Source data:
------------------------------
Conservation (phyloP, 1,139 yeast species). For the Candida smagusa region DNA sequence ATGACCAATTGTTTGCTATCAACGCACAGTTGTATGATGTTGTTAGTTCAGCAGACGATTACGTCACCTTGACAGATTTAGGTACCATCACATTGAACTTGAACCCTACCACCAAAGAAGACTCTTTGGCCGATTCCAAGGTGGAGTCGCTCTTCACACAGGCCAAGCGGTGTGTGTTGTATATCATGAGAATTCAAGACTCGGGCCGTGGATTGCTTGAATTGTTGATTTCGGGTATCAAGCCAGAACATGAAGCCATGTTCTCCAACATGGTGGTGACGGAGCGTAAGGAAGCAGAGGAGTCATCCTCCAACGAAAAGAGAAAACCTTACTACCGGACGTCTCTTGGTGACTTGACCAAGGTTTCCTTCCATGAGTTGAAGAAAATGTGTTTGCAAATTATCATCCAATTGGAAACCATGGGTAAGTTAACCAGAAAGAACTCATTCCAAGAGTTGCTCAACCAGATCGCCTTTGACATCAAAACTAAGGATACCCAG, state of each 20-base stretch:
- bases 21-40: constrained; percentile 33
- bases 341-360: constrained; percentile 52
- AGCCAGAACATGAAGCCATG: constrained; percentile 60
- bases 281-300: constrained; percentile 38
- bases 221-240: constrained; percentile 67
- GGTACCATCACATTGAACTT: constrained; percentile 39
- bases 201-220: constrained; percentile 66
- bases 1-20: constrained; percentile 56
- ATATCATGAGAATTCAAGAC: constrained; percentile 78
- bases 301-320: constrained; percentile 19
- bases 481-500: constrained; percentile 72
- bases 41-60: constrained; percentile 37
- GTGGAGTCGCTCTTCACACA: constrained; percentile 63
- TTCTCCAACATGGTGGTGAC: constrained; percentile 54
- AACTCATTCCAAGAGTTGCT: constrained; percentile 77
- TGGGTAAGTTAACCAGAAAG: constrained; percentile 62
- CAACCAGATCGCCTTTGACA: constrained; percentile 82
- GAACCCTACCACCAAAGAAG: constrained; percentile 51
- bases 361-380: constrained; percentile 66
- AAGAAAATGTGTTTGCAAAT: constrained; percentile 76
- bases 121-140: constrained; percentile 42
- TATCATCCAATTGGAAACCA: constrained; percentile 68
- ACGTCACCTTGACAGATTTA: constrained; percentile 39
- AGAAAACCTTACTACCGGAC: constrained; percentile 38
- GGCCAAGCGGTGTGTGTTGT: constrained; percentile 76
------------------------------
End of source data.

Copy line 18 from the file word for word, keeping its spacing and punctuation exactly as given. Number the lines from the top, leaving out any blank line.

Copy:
- CAACCAGATCGCCTTTGACA: constrained; percentile 82